Skip to main content

Evidence-based Practice: Financial incentives for students


Performance-based incentives are monetary awards disbursed to students based on meeting specific academic benchmarks, and are intended to supplement (not replace) students’ financial aid packages. By identifying and incentivizing short-term goals (such as maintaining a minimum level of enrollment, successfully completing coursework, or participating in advising programs), these initiatives support students’ progression through college. Incentive programs can vary in the amount of the incentive, the requirements for receiving it, and the number of semesters for which students are eligible for it. In the studies reviewed, incentive amounts ranged from about $600 to $1,500 per semester, and students typically were eligible for two or three semesters. For example, in the Louisiana Opening Doors program, students who were parents with low incomes received $1,000 per semester for two semesters for maintaining at least half-time enrollment and a 2.0 GPA. The ASAP program  offers financial assistance with textbooks, a tuition waiver that covers the difference between a student’s tuition and fees and the financial aid package, and a monthly transportation pass. To be eligible for these supports, students have to enroll in at least 12 credits per term; a 3.0 GPA or higher is required to be eligible for funds covering winter or summer coursework. Although performance-based awards may reduce the amount of student loans or grants awarded in some instances, they usually result in a net financial gain for students.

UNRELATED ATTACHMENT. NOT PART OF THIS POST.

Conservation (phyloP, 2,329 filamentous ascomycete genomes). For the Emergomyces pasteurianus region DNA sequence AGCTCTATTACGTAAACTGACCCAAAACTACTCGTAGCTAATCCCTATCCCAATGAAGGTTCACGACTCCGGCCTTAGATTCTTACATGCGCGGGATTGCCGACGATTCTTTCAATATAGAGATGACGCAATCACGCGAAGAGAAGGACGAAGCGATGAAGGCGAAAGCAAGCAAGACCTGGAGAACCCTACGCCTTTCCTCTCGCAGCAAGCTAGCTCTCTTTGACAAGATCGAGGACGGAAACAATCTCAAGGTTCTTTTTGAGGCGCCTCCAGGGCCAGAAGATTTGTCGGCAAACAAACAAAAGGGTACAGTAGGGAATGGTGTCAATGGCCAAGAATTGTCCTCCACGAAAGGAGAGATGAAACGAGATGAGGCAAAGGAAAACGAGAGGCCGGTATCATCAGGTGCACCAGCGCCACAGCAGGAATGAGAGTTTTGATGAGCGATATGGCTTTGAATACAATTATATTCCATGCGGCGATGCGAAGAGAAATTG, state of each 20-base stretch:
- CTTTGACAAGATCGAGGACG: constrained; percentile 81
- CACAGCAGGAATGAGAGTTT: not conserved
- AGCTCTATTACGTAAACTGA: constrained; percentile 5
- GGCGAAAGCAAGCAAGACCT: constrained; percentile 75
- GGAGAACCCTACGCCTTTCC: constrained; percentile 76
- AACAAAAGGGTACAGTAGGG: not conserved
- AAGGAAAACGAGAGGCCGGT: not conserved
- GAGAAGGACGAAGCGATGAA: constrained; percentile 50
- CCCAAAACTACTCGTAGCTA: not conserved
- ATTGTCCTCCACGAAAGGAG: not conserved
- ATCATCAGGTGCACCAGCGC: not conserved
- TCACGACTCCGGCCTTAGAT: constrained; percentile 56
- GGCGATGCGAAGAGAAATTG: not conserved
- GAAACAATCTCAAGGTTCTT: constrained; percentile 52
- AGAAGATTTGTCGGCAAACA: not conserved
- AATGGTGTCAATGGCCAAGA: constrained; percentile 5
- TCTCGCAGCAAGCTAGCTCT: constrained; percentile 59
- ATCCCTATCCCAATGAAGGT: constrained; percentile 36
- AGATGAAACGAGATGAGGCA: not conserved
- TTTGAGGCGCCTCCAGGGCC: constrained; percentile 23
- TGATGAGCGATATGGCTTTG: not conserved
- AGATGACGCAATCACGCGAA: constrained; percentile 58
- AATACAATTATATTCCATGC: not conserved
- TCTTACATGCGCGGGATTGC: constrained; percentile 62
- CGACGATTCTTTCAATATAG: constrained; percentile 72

The framework's recommendations are based on syntheses of existing research. Please see the framework report for a list of works cited.

This website was funded in part by the Bill & Melinda Gates Foundation.